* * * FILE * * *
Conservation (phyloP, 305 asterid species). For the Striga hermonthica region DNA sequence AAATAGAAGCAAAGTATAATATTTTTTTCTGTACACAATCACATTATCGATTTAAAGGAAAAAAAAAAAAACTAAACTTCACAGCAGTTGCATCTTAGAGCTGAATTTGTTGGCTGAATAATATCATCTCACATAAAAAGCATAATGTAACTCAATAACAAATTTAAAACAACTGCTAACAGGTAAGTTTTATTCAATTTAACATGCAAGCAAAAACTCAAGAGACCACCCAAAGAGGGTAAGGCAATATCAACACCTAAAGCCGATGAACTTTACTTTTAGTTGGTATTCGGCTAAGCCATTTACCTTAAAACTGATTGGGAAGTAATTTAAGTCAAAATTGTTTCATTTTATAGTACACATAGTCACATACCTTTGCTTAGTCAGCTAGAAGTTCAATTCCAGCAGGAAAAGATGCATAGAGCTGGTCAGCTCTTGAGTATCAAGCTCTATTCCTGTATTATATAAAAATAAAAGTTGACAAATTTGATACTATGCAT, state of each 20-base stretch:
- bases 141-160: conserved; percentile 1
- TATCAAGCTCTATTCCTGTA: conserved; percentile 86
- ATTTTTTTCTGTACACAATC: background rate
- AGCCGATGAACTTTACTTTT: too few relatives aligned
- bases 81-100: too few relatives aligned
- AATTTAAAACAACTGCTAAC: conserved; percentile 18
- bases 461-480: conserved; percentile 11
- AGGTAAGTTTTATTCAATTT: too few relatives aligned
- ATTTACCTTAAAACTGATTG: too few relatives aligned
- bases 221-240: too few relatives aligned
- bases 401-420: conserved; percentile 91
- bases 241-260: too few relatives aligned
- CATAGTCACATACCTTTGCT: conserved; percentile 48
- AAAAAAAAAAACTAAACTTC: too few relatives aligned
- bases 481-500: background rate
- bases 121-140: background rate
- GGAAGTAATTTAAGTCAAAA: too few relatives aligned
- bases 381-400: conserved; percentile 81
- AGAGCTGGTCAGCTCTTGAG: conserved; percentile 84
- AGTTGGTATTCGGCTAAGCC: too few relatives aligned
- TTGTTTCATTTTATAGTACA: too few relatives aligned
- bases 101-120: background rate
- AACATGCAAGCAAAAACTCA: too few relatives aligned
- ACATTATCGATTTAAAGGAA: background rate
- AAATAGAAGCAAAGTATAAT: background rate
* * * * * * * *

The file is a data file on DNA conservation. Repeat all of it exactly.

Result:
Conservation (phyloP, 305 asterid species). For the Striga hermonthica region DNA sequence AAATAGAAGCAAAGTATAATATTTTTTTCTGTACACAATCACATTATCGATTTAAAGGAAAAAAAAAAAAACTAAACTTCACAGCAGTTGCATCTTAGAGCTGAATTTGTTGGCTGAATAATATCATCTCACATAAAAAGCATAATGTAACTCAATAACAAATTTAAAACAACTGCTAACAGGTAAGTTTTATTCAATTTAACATGCAAGCAAAAACTCAAGAGACCACCCAAAGAGGGTAAGGCAATATCAACACCTAAAGCCGATGAACTTTACTTTTAGTTGGTATTCGGCTAAGCCATTTACCTTAAAACTGATTGGGAAGTAATTTAAGTCAAAATTGTTTCATTTTATAGTACACATAGTCACATACCTTTGCTTAGTCAGCTAGAAGTTCAATTCCAGCAGGAAAAGATGCATAGAGCTGGTCAGCTCTTGAGTATCAAGCTCTATTCCTGTATTATATAAAAATAAAAGTTGACAAATTTGATACTATGCAT, state of each 20-base stretch:
- bases 141-160: conserved; percentile 1
- TATCAAGCTCTATTCCTGTA: conserved; percentile 86
- ATTTTTTTCTGTACACAATC: background rate
- AGCCGATGAACTTTACTTTT: too few relatives aligned
- bases 81-100: too few relatives aligned
- AATTTAAAACAACTGCTAAC: conserved; percentile 18
- bases 461-480: conserved; percentile 11
- AGGTAAGTTTTATTCAATTT: too few relatives aligned
- ATTTACCTTAAAACTGATTG: too few relatives aligned
- bases 221-240: too few relatives aligned
- bases 401-420: conserved; percentile 91
- bases 241-260: too few relatives aligned
- CATAGTCACATACCTTTGCT: conserved; percentile 48
- AAAAAAAAAAACTAAACTTC: too few relatives aligned
- bases 481-500: background rate
- bases 121-140: background rate
- GGAAGTAATTTAAGTCAAAA: too few relatives aligned
- bases 381-400: conserved; percentile 81
- AGAGCTGGTCAGCTCTTGAG: conserved; percentile 84
- AGTTGGTATTCGGCTAAGCC: too few relatives aligned
- TTGTTTCATTTTATAGTACA: too few relatives aligned
- bases 101-120: background rate
- AACATGCAAGCAAAAACTCA: too few relatives aligned
- ACATTATCGATTTAAAGGAA: background rate
- AAATAGAAGCAAAGTATAAT: background rate